As the season of Lent, a period of reflection in preparation for Easter, comes to a close, many Christians observe Good Friday. This day, unsurprisingly, occurs on the Friday after Holy Thursday and before Easter Sunday. This year, Good Friday takes place on April 2. But what is Good Friday, and why do we celebrate it?
“Good Friday is the day Christians commemorate the suffering and execution of Jesus by the Roman-occupying empire in Jerusalem,” says professor and Jesuit priest Bruce Morrill, PhD, Edward A. Malloy Chair of Catholic Studies at Vanderbilt Divinity School in Nashville. “The day focuses on the passion and death of Jesus.”
It is often a solemn day, observed by some with a day of fasting. It's then followed by the three days that Jesus was laid in the tomb, before rising on Easter Sunday.
While we know the general idea of why the day is recognized, there are still a few questions that you might not know the answers to about this holy day. For instance, why do we call it "good" if it's a solemn day? And how long has it been observed? You might be surprised by the traditions around this day, and what it means for the Easter season.
Why do we celebrate Good Friday?
The day has been commemorated for many centuries. “We have historical evidence from the 4th century diary of a wealthy woman, Egeria, who made a pilgrimage to Jerusalem,” says Morrill. “She wrote of her travels and included how Christians kept Palm Sunday and other rituals.” Eventually, as Christianity spread, the day was observed by other early churches in places such as Antioch, Rome, and Constantinople.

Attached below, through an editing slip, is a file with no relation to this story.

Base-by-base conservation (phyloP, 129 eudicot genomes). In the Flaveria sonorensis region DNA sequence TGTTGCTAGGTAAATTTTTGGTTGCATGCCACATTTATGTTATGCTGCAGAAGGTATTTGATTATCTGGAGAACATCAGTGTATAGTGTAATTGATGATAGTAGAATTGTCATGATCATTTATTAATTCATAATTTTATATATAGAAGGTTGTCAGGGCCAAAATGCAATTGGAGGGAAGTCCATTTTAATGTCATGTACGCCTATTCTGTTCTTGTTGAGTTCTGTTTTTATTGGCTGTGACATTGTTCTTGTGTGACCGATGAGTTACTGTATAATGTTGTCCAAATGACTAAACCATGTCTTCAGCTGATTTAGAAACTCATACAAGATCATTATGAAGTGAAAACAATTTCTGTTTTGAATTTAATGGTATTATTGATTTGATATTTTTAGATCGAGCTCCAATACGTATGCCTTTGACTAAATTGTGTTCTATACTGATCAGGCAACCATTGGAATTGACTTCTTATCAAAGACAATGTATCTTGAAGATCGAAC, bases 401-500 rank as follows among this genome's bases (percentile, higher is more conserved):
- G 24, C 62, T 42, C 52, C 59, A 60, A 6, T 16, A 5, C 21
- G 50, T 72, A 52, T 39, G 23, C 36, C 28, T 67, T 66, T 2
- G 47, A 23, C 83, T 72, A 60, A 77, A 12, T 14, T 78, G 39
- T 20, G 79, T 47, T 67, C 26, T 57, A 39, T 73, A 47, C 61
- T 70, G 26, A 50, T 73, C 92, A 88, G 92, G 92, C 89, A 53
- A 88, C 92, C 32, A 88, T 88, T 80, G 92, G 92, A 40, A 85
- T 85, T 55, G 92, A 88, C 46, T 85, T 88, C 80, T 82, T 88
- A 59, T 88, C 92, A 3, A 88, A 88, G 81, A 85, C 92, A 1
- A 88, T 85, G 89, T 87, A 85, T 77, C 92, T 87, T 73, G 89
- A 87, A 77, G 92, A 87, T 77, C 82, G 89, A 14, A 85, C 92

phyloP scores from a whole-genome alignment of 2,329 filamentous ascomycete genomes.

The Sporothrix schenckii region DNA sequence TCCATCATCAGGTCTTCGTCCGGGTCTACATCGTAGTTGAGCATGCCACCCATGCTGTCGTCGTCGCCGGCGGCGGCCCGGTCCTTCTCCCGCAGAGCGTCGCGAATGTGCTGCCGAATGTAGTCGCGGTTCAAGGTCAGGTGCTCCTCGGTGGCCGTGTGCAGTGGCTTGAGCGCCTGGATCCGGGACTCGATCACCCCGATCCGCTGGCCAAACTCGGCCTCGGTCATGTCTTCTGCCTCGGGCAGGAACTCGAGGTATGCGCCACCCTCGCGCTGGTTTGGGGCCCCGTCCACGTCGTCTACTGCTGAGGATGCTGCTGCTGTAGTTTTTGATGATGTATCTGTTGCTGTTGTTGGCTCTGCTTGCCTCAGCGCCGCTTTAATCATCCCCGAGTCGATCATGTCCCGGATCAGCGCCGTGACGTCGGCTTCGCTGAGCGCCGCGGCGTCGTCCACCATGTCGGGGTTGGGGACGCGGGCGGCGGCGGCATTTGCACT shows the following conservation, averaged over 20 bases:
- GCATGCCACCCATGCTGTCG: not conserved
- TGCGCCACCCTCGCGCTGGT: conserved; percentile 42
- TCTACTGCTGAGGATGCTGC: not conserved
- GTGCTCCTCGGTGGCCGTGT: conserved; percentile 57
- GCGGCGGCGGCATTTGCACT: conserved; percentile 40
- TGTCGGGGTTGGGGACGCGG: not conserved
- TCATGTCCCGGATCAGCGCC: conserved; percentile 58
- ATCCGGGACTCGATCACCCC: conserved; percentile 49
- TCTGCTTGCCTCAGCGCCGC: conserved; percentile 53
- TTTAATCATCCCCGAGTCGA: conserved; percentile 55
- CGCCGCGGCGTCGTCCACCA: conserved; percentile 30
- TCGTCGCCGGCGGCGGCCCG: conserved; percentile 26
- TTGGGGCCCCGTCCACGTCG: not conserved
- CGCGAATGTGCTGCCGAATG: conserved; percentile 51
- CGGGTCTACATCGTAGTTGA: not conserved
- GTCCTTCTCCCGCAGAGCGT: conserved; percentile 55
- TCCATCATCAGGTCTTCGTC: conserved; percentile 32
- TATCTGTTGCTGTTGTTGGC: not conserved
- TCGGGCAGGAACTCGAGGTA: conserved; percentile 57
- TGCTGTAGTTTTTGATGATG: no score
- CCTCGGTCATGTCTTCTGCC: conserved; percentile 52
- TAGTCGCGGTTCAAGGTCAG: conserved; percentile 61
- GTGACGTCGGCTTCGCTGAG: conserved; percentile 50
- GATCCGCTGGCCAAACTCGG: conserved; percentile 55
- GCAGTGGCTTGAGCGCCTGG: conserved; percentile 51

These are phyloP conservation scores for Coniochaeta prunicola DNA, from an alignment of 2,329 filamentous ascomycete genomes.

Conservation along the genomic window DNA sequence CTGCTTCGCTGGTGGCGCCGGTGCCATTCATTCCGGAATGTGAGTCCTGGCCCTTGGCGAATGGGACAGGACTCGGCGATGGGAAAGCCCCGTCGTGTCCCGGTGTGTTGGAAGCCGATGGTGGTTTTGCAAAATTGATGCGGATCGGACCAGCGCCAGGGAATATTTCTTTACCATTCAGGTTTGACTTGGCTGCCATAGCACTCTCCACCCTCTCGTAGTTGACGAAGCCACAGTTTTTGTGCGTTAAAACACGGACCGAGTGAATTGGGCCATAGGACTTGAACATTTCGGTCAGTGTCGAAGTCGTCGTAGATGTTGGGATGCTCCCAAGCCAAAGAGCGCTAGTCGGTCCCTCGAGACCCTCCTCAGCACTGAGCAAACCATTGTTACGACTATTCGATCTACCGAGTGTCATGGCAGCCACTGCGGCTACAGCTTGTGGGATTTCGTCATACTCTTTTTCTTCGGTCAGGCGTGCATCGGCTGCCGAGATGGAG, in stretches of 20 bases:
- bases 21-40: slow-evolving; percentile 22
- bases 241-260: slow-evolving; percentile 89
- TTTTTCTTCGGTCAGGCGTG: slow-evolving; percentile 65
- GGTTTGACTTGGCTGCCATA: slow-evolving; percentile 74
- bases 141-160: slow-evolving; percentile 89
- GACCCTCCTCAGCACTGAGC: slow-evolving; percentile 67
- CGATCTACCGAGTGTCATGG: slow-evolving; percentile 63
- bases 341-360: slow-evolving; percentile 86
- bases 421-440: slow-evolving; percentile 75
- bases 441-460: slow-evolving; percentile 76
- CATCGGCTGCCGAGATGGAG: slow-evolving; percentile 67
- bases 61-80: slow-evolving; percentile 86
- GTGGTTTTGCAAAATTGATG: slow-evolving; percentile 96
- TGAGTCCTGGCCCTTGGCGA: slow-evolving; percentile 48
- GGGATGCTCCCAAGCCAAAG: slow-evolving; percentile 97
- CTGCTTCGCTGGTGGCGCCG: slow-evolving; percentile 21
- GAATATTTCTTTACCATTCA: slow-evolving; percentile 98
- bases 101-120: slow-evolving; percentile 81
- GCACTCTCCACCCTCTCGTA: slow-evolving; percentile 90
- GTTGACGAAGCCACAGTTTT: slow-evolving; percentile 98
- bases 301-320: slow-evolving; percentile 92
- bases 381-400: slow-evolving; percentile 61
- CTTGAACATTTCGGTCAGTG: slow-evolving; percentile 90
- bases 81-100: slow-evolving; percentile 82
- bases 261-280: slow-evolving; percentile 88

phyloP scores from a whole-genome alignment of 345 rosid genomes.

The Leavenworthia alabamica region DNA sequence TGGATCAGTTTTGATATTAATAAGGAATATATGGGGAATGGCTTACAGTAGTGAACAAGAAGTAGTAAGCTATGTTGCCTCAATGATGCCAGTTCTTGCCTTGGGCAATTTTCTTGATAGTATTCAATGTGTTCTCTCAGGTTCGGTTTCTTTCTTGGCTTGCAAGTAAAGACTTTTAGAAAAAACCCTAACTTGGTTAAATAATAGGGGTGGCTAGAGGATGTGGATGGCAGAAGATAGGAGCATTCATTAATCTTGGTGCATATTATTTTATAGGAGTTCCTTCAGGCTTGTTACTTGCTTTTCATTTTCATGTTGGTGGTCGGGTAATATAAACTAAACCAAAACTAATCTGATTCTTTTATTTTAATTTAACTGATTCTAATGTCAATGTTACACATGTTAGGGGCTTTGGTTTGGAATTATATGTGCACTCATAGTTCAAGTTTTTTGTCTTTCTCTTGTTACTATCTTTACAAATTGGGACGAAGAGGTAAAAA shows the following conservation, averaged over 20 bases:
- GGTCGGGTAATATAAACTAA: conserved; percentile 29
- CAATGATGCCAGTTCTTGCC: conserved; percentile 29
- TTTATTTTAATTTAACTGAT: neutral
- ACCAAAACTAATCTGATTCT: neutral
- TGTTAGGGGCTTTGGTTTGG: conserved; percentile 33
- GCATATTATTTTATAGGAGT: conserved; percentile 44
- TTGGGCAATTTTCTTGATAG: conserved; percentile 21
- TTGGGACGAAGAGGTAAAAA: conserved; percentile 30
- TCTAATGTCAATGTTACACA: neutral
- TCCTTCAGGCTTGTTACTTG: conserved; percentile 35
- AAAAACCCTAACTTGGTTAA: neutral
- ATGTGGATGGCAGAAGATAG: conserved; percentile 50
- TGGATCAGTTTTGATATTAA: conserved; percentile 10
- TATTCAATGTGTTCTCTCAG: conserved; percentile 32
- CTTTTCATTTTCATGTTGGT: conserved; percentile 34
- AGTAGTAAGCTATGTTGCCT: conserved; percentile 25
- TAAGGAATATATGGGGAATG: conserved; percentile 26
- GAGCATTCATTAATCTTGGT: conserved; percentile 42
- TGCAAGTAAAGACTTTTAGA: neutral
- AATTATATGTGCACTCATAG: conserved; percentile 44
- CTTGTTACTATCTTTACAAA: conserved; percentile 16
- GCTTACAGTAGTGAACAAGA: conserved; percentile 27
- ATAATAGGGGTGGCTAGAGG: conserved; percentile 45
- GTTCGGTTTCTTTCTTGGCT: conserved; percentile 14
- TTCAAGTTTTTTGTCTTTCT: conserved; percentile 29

Why is it called Good Friday?
It is likely that this name comes from the word "good" once meaning "holy," a theory supported by many linguistics and even the Oxford English Dictionary. Some linguistics and historians debate the theory that good might also come from it once being called "God's Friday." However, many cannot find a link between the two words, as Slate explains.
How is Good Friday celebrated?
Different ways of honoring the day have evolved, and many traditions and popular devotions still are practiced today.
In the Middle Ages, Francis of Assisi popularized a symbolic pilgrimage if you couldn’t make one to Jerusalem, known as Stations, or Way, of the Cross, says Morrill. The devotion includes crosses spaced at intervals (both indoors and out) alongside art such as paintings or sculptures depicting pivotal scenes from Jesus’s life. People stop to pray, meditate, and read or hear Biblical passages at each station. It’s most commonly prayed during Lent and especially on Good Friday.
Passion plays, which dramatize the final days of Jesus’s life, also started in the Middle Ages. One held in Oberammergau, Germany, has been performed every ten years all the way back to 1634.
Others are held annually in various places across the country such as San Antonio, Texas; Southington, Connecticut; and Eureka Springs, Arkansas. Some faithful visit seven different churches on Good Friday, spending a moment of prayer at each. Others attend a service based on the seven last words (or direct quotes) of Jesus with readings of Bible passages, a sermon, prayers and hymns.
Fasting and attending religious services are part of the commemoration for many on Good Friday. For example, for Roman Catholics, the religious service on Good Friday is the middle part of a three-day-long liturgy, or official rites, called the Triduum. “It’s the most sacred liturgy of the year,” says Morrill.
Anglican, Orthodox, and many Protestant faiths also hold special services on Good Friday to remember the suffering of Jesus in preparation for the celebration of the resurrection on Easter Sunday.
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